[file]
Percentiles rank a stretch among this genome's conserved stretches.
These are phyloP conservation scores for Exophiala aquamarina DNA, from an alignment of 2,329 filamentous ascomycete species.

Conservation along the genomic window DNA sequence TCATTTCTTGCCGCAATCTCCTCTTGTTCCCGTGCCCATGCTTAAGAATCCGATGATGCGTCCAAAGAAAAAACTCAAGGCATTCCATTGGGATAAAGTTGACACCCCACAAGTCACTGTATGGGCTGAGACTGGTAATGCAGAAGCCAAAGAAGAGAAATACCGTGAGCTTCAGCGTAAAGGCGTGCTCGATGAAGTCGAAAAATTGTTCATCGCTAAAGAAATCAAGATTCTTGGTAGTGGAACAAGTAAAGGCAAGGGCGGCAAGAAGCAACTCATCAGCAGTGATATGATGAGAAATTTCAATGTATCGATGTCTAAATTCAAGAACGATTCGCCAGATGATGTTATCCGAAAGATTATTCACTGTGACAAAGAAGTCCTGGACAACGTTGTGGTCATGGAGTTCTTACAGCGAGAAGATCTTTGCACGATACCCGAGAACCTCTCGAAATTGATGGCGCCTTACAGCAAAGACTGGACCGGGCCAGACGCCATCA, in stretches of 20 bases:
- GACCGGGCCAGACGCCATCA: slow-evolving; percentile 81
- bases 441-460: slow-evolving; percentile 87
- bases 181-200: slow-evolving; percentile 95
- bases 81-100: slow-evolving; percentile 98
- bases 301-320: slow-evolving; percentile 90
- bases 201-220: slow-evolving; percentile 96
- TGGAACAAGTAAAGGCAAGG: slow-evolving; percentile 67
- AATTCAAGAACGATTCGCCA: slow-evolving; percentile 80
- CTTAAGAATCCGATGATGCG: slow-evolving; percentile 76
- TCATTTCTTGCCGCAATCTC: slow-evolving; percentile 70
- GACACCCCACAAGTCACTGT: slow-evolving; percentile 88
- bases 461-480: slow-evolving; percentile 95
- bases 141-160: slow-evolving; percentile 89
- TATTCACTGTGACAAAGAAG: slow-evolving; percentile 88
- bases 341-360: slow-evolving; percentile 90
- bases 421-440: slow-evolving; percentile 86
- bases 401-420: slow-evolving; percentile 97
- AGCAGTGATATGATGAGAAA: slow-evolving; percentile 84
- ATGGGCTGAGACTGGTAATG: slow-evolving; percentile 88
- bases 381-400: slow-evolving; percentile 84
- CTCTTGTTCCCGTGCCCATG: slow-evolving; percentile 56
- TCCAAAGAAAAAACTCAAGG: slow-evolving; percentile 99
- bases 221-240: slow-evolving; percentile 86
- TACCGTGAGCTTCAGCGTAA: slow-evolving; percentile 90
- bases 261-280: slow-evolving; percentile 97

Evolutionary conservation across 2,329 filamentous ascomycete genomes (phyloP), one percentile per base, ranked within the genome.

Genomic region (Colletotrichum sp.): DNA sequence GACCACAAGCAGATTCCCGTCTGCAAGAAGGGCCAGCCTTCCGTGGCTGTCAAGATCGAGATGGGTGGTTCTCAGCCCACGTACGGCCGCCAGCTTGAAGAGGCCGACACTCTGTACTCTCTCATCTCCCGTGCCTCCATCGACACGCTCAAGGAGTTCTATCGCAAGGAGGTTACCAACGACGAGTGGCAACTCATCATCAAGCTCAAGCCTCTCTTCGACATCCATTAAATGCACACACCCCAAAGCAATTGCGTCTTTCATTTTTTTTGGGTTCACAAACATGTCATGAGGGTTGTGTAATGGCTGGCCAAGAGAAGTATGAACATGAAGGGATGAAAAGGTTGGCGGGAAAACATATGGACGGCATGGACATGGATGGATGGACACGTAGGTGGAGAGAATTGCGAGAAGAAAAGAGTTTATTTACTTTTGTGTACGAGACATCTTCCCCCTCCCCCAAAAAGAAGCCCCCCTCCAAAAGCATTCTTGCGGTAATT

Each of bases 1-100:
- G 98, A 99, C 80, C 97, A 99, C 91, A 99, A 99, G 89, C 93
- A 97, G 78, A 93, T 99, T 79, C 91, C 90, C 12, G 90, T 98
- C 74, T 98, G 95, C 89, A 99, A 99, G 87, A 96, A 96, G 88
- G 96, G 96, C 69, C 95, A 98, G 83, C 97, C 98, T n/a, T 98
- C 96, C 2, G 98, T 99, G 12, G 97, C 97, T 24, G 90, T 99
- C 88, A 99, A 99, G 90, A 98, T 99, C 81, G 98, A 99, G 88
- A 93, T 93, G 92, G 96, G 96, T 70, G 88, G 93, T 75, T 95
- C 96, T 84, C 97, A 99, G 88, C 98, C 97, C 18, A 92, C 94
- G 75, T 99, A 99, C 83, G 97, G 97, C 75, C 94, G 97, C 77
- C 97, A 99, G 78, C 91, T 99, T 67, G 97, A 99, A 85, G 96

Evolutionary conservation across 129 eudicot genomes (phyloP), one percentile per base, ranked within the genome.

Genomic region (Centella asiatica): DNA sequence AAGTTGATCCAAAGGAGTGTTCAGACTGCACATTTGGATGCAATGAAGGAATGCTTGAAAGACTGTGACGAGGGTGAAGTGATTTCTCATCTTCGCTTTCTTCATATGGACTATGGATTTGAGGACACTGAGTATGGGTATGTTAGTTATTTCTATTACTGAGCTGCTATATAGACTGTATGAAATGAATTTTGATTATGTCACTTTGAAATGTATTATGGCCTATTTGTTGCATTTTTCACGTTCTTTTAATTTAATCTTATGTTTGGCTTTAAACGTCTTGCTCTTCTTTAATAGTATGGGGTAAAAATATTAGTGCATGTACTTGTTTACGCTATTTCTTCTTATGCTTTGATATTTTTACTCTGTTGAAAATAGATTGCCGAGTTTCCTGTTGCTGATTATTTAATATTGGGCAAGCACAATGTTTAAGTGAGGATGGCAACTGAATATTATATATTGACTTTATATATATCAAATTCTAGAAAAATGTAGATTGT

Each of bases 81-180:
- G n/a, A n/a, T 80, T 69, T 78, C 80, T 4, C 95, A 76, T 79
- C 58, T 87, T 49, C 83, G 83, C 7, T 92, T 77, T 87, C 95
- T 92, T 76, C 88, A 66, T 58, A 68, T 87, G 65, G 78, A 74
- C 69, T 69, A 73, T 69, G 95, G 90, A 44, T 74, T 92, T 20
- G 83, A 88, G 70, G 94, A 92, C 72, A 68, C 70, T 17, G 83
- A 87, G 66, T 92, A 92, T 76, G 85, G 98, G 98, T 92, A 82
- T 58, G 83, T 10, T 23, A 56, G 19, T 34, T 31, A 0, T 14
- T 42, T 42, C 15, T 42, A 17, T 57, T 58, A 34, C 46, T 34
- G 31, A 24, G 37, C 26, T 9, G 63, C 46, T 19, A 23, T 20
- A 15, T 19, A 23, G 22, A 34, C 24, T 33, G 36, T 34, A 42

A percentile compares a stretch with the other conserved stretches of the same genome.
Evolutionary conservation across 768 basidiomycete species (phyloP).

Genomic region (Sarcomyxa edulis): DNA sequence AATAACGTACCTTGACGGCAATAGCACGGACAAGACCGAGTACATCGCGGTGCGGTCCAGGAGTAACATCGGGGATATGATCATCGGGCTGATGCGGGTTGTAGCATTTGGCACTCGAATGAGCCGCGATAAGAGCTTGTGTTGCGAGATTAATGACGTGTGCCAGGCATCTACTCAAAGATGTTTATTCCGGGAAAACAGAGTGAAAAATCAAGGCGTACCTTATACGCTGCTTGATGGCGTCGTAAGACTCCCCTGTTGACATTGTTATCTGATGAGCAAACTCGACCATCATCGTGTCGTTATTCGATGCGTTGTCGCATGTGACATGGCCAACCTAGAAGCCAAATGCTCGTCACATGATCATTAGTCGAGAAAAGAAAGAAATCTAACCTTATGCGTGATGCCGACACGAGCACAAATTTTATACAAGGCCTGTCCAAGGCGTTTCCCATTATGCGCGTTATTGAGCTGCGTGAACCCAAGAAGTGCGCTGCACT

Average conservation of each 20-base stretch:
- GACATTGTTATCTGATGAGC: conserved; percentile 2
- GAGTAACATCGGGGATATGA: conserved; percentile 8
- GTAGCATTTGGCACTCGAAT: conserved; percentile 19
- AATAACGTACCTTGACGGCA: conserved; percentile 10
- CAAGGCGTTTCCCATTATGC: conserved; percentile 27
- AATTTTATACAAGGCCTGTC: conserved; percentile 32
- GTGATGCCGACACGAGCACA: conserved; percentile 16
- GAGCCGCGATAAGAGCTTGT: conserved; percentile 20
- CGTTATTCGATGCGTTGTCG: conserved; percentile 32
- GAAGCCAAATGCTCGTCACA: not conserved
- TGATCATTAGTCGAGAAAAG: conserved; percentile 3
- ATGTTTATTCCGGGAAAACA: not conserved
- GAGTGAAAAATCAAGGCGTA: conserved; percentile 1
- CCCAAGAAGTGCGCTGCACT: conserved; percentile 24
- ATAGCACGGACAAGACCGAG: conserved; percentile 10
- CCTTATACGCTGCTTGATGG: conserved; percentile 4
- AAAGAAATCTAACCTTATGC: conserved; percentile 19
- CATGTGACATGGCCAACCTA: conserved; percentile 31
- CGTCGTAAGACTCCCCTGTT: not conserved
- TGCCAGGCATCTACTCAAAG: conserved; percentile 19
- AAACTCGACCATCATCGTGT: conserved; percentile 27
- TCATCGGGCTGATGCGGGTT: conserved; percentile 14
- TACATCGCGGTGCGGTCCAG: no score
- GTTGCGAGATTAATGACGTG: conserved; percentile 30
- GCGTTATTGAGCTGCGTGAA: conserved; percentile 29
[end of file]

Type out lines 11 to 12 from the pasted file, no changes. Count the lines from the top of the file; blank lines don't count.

- AATTCAAGAACGATTCGCCA: slow-evolving; percentile 80
- CTTAAGAATCCGATGATGCG: slow-evolving; percentile 76